Complexity and doom

By Felix Salmon
April 4, 2010
Clay Shirky is talking about media, but might as well be talking about finance:

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Clay Shirky is talking about media, but might as well be talking about finance:

Complex societies collapse because, when some stress comes, those societies have become too inflexible to respond. In retrospect, this can seem mystifying. Why didn’t these societies just re-tool in less complex ways? The answer Tainter gives is the simplest one: When societies fail to respond to reduced circumstances through orderly downsizing, it isn’t because they don’t want to, it’s because they can’t.

In such systems, there is no way to make things a little bit simpler – the whole edifice becomes a huge, interlocking system not readily amenable to change. Tainter doesn’t regard the sudden decoherence of these societies as either a tragedy or a mistake—”[U]nder a situation of declining marginal returns collapse may be the most appropriate response”, to use his pitiless phrase. Furthermore, even when moderate adjustments could be made, they tend to be resisted, because any simplification discomfits elites.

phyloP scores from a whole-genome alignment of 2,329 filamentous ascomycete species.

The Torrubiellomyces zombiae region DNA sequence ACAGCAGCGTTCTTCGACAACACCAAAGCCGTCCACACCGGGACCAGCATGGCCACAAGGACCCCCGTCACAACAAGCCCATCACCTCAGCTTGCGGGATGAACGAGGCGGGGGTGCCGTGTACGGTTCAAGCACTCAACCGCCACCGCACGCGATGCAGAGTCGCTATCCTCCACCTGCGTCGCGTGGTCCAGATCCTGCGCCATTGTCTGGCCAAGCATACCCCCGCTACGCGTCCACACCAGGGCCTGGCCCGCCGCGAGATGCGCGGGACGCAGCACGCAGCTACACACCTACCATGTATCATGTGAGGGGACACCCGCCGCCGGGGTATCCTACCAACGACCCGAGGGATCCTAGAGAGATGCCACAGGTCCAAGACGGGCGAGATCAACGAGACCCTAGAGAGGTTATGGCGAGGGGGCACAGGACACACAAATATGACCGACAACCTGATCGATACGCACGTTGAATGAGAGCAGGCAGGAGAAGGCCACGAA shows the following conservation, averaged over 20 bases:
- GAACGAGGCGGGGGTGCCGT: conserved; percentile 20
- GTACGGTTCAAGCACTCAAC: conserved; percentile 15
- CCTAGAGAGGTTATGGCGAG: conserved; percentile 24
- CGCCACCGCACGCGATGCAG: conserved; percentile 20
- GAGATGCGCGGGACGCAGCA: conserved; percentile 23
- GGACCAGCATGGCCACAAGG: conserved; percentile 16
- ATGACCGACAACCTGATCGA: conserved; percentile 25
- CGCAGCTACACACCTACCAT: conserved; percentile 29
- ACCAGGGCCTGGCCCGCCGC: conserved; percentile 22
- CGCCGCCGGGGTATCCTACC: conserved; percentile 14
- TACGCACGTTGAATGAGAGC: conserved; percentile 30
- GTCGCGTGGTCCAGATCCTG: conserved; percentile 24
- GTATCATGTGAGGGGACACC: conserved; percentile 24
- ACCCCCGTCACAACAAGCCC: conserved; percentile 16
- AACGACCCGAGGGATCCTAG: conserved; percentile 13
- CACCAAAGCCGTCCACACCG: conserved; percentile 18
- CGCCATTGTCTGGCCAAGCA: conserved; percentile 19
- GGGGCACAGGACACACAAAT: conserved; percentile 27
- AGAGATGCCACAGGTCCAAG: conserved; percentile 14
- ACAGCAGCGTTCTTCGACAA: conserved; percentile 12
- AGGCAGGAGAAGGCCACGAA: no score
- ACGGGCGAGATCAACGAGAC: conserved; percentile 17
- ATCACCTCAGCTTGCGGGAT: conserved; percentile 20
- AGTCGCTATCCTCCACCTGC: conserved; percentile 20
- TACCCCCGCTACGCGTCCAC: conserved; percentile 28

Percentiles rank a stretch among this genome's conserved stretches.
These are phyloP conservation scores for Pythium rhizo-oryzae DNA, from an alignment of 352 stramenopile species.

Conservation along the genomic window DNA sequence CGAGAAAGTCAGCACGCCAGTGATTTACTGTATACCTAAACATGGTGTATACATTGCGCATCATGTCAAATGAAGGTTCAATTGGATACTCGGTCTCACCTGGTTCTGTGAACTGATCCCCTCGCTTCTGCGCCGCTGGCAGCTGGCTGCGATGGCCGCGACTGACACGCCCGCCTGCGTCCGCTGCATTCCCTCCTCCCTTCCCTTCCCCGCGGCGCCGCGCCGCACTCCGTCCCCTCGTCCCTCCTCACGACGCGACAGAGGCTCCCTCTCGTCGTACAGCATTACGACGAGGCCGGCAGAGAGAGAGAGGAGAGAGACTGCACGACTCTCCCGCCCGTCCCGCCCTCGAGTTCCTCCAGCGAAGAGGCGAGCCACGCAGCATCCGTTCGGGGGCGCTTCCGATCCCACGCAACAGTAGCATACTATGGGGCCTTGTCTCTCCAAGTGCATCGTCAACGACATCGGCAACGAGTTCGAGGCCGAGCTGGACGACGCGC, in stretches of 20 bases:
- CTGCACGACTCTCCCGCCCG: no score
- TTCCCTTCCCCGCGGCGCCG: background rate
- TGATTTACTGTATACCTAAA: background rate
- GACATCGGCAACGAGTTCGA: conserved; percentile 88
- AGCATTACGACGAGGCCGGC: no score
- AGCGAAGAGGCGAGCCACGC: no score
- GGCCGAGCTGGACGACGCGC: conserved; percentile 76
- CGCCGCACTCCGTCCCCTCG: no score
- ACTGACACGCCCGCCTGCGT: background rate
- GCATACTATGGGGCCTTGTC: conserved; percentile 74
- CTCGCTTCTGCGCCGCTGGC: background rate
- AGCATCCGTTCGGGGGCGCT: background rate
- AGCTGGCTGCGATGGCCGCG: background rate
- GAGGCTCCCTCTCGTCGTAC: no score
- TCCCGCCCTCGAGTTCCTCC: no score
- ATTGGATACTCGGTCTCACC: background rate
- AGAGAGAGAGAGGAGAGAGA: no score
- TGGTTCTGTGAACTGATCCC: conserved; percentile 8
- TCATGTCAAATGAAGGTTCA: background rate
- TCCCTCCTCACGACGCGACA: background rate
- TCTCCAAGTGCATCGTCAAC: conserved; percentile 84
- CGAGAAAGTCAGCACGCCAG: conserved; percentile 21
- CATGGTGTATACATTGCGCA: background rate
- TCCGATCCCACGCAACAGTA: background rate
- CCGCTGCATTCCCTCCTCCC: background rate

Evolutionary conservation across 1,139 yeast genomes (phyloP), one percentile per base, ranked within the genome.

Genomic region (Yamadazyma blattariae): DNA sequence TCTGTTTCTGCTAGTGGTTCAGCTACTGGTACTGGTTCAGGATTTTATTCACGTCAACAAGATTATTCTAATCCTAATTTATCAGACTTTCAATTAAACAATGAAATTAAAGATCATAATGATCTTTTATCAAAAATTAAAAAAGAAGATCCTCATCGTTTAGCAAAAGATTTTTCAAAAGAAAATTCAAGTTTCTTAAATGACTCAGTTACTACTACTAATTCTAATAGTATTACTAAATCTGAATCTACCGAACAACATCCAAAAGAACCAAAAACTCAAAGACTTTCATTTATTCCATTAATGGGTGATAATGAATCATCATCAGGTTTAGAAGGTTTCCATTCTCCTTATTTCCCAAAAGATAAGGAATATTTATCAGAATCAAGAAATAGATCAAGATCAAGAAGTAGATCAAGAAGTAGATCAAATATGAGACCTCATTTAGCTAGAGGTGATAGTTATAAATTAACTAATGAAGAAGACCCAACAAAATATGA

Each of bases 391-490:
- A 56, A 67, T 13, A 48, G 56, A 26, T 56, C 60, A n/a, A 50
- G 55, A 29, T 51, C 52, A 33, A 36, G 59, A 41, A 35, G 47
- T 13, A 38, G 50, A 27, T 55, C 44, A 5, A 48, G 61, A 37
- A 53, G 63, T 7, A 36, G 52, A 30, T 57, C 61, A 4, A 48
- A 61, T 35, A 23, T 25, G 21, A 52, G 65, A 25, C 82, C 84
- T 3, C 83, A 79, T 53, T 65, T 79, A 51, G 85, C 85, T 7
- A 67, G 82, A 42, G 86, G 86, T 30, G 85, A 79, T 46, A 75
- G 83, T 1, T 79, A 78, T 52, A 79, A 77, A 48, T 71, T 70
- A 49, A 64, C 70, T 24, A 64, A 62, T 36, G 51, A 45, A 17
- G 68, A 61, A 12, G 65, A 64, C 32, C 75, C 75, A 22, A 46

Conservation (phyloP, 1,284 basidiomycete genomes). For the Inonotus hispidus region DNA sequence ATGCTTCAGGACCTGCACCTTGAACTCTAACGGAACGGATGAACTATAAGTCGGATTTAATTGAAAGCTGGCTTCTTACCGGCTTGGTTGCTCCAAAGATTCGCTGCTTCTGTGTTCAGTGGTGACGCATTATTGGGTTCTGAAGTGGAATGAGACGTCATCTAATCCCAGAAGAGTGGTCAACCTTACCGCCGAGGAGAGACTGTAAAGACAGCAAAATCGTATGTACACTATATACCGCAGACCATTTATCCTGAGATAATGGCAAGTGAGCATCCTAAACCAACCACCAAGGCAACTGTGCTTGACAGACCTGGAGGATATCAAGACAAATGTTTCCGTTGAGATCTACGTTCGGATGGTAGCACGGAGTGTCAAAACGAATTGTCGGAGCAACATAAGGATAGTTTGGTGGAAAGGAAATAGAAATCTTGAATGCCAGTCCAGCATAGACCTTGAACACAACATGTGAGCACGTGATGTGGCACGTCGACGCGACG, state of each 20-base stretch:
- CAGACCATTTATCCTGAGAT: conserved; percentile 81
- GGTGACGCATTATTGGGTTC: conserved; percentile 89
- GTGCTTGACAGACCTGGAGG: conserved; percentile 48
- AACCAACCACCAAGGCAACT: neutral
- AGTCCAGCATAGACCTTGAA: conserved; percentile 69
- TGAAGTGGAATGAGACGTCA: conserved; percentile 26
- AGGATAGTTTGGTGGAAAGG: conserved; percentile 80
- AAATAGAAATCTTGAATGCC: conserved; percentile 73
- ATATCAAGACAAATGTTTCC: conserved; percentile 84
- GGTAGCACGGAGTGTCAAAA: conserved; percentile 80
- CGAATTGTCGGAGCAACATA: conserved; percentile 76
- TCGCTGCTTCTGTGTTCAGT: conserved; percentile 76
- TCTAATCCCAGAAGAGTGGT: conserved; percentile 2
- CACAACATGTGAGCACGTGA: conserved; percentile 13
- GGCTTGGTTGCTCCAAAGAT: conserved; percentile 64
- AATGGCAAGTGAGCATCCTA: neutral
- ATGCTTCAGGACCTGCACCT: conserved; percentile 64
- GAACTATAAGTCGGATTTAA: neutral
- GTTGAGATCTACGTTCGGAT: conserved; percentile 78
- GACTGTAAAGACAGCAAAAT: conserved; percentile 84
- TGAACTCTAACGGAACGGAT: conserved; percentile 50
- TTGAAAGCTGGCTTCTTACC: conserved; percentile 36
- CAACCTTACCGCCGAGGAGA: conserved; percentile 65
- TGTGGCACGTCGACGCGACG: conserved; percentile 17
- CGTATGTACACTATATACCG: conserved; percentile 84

Meanwhile, Steve Waldman makes the case that banks are far too complex, these days, for notions of “capital” to mean anything any more. What we need, he says, is to get simpler: “we are doomed,” he says, “unless and until we simplify the structure of the banks.”

Which, if true, is to say that we are doomed. We have reached a level of institutional complexity which renders radical simplification impossible, short of outright collapse. We can see this even in relatively simple structures like that of U.S. financial regulators: such things are much easier to create than to abolish, and so they tend to multiply. But it’s even more true of finance more generally. The world’s biggest banks must become much simpler; the world’s biggest banks won’t become much simpler. The conclusion is not a pretty one.

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